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Conversational AI and the Gartner Hype Cycle 2020: what's new and what to expect

December 15, 2020

The world's leading research and advisory firm is bullish about the conversational AI market over the next two to five years

The hype surrounding conversational AI is very real. With the ongoing coronavirus pandemic having dramatically accelerated the adoption of digital technologies by both consumers and businesses, it's becoming increasingly evident that virtual agents are not only here to stay but that the underlying technology that powers them is maturing at an exponential rate.

This is a sentiment that is backed up by the latest revision of Gartner's Hype Cycle for Artificial Intelligence. Among the two dominant AI megatrends of democratization and platform industrialization outlined in the accompanying report, chatbots (and by extension, conversational AI and virtual agents) have been reclassified to sit squarely within the 'Trough of Disillusionment' - that is to say, the initial excitement and market surge of the category has finally begun to settle.

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Source: Gartner

Far from a negative outlook, what this reclassification reveals is that we will begin to see only vendors with the right technology and approach prosper as the market matures. Gartner projects that conversational AI will see over a 100% increase in adoption rates over the next two to five years, cementing the technology as the leading use case for AI in enterprises today.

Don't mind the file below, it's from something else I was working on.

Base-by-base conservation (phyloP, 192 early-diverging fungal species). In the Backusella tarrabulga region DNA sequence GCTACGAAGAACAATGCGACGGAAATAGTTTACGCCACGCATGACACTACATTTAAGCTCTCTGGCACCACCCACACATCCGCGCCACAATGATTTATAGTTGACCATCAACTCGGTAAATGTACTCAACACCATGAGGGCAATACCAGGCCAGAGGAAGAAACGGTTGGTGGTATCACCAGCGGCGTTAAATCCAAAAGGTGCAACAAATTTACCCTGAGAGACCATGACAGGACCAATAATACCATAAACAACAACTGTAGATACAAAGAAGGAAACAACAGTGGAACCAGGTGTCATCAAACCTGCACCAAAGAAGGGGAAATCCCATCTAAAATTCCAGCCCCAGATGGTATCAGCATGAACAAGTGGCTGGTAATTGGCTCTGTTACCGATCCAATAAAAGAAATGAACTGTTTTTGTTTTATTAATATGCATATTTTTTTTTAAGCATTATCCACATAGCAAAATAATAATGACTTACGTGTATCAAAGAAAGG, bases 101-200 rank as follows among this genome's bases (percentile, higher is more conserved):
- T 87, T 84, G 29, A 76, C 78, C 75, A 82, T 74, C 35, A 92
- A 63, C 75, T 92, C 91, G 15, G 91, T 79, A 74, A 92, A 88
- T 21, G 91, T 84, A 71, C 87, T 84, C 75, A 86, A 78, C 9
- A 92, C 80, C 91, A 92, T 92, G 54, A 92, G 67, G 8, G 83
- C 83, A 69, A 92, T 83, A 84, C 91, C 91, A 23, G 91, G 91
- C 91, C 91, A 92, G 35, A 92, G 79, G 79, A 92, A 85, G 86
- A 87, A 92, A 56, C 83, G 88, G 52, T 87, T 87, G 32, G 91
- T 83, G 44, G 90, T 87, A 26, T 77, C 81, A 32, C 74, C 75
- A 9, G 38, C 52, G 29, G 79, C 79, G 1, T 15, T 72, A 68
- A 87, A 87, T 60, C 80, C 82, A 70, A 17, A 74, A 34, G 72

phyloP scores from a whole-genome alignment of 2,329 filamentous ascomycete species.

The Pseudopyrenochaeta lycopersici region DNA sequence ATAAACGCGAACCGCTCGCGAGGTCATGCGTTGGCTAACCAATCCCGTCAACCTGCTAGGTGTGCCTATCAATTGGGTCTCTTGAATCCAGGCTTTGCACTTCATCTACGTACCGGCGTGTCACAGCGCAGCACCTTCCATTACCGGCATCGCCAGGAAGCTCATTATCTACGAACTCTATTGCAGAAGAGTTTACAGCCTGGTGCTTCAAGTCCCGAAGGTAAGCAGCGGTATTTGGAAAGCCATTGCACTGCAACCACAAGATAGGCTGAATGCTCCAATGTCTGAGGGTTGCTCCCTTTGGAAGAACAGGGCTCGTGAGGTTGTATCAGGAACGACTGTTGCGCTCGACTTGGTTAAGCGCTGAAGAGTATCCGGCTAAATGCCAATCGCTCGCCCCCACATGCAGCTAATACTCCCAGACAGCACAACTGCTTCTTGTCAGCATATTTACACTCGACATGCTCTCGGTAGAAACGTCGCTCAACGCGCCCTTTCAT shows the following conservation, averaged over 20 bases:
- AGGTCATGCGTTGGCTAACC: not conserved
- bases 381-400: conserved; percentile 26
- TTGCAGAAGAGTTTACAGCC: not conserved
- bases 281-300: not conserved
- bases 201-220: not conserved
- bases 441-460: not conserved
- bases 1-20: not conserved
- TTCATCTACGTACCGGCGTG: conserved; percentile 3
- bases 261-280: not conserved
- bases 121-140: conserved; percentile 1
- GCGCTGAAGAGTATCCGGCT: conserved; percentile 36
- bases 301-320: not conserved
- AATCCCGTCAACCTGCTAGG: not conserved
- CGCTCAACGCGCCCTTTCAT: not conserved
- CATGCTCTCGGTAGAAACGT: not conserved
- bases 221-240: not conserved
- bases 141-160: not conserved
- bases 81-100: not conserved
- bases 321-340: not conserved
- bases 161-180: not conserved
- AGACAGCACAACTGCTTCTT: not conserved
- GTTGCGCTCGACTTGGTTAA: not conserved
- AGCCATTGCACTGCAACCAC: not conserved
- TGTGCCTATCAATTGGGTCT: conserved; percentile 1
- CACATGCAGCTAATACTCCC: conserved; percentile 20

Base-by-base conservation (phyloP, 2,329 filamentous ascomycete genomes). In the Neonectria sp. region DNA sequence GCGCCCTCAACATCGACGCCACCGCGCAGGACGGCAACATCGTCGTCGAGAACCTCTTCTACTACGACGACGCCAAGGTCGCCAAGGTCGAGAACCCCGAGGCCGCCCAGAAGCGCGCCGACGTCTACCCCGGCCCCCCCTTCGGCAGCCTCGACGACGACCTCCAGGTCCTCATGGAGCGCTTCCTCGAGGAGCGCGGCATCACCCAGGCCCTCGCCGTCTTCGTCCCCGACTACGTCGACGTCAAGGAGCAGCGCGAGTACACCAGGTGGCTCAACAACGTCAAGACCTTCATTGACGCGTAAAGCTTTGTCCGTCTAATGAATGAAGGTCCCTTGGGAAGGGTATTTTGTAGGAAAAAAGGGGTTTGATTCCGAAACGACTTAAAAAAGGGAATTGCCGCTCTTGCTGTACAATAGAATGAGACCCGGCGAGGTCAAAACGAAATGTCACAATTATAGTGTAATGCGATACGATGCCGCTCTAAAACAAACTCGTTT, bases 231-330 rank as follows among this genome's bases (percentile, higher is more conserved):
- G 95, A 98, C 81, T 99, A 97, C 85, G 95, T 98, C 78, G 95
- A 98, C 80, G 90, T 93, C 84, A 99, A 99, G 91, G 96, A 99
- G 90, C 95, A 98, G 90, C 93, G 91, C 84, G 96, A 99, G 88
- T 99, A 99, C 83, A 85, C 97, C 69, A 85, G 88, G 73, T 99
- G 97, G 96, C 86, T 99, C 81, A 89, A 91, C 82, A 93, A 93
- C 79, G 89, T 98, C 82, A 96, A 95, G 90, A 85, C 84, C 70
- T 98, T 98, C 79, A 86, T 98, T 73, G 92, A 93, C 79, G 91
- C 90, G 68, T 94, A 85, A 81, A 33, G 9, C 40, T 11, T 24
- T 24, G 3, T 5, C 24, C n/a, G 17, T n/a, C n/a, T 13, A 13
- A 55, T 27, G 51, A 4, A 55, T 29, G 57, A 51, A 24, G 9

Additionally, Gartner has also revised the penetration rates of conversational AI, increasing them to between 20%-50% in 2020, compared to 5%-20% last year. Gartner attributes this marked uptick in adoption to the technology's advantages when it comes to delivering streamlined, automated customer interactions. Conversational AI can be leveraged to keep both customers and employees informed and safe during a period where many are discouraged to seek in-person customer service.

Another interesting trend that Gartner has seen emerge across its client base is the replacement of AI-related pilot projects, that were common prior to the pandemic, with accelerated development cycles and AI-based minimum viable products. Whereas pre-pandemic, businesses had more time to invest in longer development cycles, they are now gravitating towards vendors that can deliver quality results quickly - something that is being paralleled by the technology with the rise in self-learning AI and its capacity to dramatically reduce the time it takes to develop virtual agents from scratch.